What are you talking about? The fan is on the pacific lithosphere and plate tectonics predicts that there was a ridge to the east of the fan and then the farallon plate sliding under north america. The farallon plate not terranes!

    Quote Originally Posted by The Geographer View Post
    Is that because convergence rates are deduced from spreading rates like in modelslike Nuvel1A?
    I don't know this model Nuvel1A. Satellite datais showing us that in most cases (I'm using your picture) the speed of a in direction to b and c is greater than the ridge expansion between b and c.
    Nuvel 1A is the plate tectonics kinetic model. How is it possible that you don't know it??? Here is a lecture about it: http://seismo.berkeley.edu/~rallen/e...ctures/L04.pdf

    Could you show me one example of these GPS data you are talking about? We need a dense grid of stations including the back-arc and the subducted lithosphere just across the trench to see that, like what is available in the mediterranean sea or in Japan.

    Quote Originally Posted by The Geographer View Post
    Quote Originally Posted by florian View Post
    Tristan da Cuhna is a volcanic island on a plume track. I don't understandyour point? Why would supercontinent break if not because heat accumulates beneath them?
    the track of Tristan da Cunha is leading to a place called Parana and on the other site Etendeka in both places you find flood basalts, which are interpreted to have been the head of the plume. So this is one of the places (the most clearest place) where africa and america were split into two continents. The model about I told you that sees plumes as rising up recycled crust, doesn't need that accumulation.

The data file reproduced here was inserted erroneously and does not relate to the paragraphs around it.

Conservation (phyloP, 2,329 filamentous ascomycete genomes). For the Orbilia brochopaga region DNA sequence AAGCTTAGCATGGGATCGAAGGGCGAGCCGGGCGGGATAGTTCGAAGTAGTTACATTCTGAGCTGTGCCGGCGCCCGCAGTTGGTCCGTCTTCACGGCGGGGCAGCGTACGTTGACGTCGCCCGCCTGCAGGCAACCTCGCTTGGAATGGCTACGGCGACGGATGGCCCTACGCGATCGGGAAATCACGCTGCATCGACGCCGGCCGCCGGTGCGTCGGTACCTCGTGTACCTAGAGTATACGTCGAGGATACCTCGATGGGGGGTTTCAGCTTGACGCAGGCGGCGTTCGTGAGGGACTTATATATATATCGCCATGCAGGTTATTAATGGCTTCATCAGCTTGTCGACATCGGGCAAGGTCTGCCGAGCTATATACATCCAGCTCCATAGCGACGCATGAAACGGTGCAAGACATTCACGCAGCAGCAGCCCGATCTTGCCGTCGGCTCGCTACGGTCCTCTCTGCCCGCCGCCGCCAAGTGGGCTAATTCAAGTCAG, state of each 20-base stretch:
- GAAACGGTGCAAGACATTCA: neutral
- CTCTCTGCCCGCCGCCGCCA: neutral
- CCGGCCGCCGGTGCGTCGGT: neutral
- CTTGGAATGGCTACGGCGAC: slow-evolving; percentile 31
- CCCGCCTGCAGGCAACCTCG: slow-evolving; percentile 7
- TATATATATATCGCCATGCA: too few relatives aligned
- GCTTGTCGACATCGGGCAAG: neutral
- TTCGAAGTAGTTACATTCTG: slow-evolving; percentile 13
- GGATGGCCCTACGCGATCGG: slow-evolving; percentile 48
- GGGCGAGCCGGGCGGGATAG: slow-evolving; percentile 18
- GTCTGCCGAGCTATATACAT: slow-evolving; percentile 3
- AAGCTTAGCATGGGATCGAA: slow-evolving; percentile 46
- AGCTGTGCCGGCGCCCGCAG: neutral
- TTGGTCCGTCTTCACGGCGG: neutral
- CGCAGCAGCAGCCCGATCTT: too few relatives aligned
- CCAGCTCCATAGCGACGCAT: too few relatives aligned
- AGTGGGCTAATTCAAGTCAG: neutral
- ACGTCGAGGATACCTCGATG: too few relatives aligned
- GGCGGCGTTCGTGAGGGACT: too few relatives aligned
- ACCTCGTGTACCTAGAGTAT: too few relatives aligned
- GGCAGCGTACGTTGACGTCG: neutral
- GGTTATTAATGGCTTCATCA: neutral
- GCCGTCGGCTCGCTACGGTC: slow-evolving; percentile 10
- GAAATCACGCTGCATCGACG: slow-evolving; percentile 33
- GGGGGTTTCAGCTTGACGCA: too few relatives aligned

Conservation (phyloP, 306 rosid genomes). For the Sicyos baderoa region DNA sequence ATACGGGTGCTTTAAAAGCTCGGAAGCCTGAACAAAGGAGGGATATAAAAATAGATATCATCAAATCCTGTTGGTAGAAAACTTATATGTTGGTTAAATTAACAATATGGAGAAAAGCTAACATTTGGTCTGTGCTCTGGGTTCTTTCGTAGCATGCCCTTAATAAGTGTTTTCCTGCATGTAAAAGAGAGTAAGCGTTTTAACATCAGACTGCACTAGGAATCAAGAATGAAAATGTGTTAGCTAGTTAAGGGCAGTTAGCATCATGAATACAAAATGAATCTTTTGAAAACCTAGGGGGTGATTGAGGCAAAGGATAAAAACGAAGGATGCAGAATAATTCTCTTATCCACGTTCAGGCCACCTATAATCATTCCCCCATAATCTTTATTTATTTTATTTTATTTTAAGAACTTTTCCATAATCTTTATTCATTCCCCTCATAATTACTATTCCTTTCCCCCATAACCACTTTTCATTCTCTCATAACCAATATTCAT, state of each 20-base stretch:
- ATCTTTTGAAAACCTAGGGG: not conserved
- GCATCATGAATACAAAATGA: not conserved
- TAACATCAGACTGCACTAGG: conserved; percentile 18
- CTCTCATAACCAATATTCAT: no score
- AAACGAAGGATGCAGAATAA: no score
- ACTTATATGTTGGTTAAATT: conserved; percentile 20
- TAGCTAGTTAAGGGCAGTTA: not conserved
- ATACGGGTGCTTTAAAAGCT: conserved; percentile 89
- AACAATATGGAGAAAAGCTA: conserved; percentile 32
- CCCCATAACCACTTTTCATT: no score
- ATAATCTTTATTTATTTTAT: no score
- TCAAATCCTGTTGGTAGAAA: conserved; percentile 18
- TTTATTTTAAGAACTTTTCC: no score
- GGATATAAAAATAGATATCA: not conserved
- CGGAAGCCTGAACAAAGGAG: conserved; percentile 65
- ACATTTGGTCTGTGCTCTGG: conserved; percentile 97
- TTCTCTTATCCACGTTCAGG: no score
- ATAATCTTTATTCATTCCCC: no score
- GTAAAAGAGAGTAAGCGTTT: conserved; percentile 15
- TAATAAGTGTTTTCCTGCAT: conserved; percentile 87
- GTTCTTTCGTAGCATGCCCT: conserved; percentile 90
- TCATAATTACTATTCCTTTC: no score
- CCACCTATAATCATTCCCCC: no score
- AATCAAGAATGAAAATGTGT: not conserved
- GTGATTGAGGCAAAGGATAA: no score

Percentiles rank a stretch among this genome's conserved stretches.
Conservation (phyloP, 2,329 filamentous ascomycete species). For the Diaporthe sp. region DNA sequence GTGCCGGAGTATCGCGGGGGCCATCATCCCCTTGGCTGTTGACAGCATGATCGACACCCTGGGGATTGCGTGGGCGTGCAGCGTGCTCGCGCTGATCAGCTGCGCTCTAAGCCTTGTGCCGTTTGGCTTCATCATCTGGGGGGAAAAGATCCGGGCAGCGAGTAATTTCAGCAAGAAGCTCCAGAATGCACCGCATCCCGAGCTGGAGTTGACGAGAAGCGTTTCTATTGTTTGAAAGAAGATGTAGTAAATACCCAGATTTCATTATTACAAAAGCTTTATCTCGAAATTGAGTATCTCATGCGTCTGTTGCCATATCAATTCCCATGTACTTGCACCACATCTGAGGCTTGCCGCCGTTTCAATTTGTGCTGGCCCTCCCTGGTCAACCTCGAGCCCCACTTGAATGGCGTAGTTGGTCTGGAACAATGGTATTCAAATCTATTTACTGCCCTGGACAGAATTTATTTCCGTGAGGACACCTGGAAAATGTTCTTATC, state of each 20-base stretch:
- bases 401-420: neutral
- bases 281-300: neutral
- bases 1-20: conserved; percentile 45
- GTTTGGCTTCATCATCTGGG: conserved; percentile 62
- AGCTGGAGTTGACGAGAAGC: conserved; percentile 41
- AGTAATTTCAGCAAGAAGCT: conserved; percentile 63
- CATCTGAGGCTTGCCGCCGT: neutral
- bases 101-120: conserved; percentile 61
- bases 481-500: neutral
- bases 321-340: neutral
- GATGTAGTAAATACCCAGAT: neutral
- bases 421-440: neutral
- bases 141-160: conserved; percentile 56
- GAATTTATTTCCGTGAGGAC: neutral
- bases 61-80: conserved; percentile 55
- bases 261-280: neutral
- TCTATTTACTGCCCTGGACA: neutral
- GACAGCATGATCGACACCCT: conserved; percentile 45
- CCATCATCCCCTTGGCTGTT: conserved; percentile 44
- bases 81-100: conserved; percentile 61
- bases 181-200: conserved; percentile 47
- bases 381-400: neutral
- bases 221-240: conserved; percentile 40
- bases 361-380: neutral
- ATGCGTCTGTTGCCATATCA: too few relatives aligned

OK, I got it. So you say that continents initially weaken and break because of mantle upwelling (like in the afar or the east african rift system). I reassure you, this interpretation is shared by the auxotectonics model. BTW, I don't like much the term expansion, it is not accurate enough, so let me use this neologism.
    I guess that the heat accumulation hypothesis belongs to the top-down geoscientists like Foulger and Anderson.


    Quote Originally Posted by The Geographer View Post
    ...of course, thats a consequence resulting from conductive heat flow being very inefficent, as a consequence I hoped to show you there have to be plumes.
    You don't need to convince me. Mantle upwelling are expected, and even required in the auxotectonics model. This is how matter accumulating inside planets redistribute toward their surface. But the upwelling are much more diverse in auxotectonics, because they can be of thermal origin or composition origin or a mix. Depending on their nature they would reach the surface and become mantle flow as seen along active margins and orogenic region, or find their isostatic equilibrium at depth, leading to lateral of the layers located above them and eventually leading to rifting of the lithosphere, followed by ridge spreading. These are the basic principles of auxotectonics.


    Quote Originally Posted by The Geographer View Post